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[Nettime-ro] Soros vs. Bush
dilmana stefanova on Wed, 19 Nov 2003 08:56:19 +0100 (CET)


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[Nettime-ro] Soros vs. Bush


http://www.msnbc.com/news/991865.asp

Billionaire George Soros Targets Bush
"Ousting President Central Focus Of My Life," He Says
by Laura Blumenfeld
 2003 The Washington Post Company

New York -- November 11, 2003 -- George Soros, one of the world s
richest men, has given away nearly $5 billion to promote democracy in
the former Soviet bloc, Africa and Asia. Now he has a new project:
defeating President Bush.

" t is the central focus of my life," Soros said, his blue eyes
settled on an unseen target.  The 2004 presidential race, he said in
an interview, is a matter of life and death.

Soros, who has financed efforts to promote open societies in more 
than
50 countries around the world, is bringing the fight home, he said. 
On
Monday, he and a partner committed up to $5 million to MoveOn.org, a
liberal activist group, bringing to $15.5 million the total of his
personal contributions to oust Bush.

A Danger to the World

Overnight, Soros, 74, has become the major financial player of the
left.  He has elicited cries of foul play from the right.  And with a
tight nod, he pledged: If necessary, I would give more money.

"America, under Bush, is a danger to the world," Soros said.  Then he
smiled: "And I'm willing to put my money where my mouth is."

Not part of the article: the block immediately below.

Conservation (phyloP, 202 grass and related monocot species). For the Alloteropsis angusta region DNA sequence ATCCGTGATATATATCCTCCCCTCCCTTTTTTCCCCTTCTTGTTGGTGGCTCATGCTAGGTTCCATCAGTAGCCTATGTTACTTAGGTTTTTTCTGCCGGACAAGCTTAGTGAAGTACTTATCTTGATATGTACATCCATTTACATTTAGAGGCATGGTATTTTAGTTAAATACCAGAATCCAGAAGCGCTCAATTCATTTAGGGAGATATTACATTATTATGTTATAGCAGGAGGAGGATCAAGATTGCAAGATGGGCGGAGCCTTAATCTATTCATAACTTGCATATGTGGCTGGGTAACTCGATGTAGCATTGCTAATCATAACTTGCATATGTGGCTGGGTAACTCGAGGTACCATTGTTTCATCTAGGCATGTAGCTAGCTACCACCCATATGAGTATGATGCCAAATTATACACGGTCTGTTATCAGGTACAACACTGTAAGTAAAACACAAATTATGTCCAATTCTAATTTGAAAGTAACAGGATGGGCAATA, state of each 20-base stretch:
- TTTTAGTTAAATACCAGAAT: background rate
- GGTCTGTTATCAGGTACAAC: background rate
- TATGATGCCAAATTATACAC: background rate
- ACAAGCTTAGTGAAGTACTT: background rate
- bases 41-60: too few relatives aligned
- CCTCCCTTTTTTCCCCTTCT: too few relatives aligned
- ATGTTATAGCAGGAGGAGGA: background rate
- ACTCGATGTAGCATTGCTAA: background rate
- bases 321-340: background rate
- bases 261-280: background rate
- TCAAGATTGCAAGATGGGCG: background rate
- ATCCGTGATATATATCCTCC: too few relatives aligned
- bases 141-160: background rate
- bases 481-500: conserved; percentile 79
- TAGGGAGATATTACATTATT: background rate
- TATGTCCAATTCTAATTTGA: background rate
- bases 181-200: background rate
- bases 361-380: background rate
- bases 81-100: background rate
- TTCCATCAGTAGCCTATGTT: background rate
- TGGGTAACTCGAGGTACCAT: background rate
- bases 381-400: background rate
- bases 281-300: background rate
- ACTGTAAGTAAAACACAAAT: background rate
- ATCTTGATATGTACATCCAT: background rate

Soros believes a supremacist ideology guides this White House.  In 
its
rhetoric, he hears echoes of his childhood in occupied Hungary. "When
I hear Bush say, 'You're either with us or against us,' it reminds me
of the Germans.  It conjures up memories," he said, "of Nazi slogans
on the walls, Der Feind Hort mit (The enemy is listening).  My
experiences under Nazi and Soviet rule have sensitized me," he said 
in
a soft Hungarian accent.

Soros' contributions are filling a gap in Democratic Party finances
that opened after the restrictions in the 2002 McCain-Feingold law
took effect.  In the past, political parties paid a large share of
television and get-out-the-vote costs with unregulated soft money
contributions from corporations, unions and rich individuals.  The
parties are now barred from accepting such money.  But non-party
groups in both camps are stepping in, accepting soft money and taking
over voter mobilization.

"It's incredibly ironic that George Soros is trying to create a more
open society by using an unregulated, under-the-radar-screen, 
shadowy,
soft-money group to do it," Republican National Committee spokeswoman
Christine Iverson said.  "George Soros has purchased the Democratic
Party."

In past election cycles, Soros contributed relatively modest sums. In
2000, his aide said, he gave $122,000, mostly to Democratic causes 
and
candidates.  But recently, Soros has grown alarmed at the influence 
of
neo-conservatives, whom he calls a bunch of extremists guided by a
crude form of social Darwinism.

"Neo-conservatives," Soros said, "are exploiting the terrorist
attacks
of September 11, 2001, to promote a preexisting agenda of preemptive
war and world dominion.  Bush feels that on September 11th he was
anointed by God," Soros continued.  "He's leading the U.S. and the
world toward a vicious circle of escalating violence."

The Soros Doctrine

Soros said he had been waking at 3 a.m., his thoughts shaking him 
like
an alarm clock.  Sitting in his robe, he wrote his ideas down,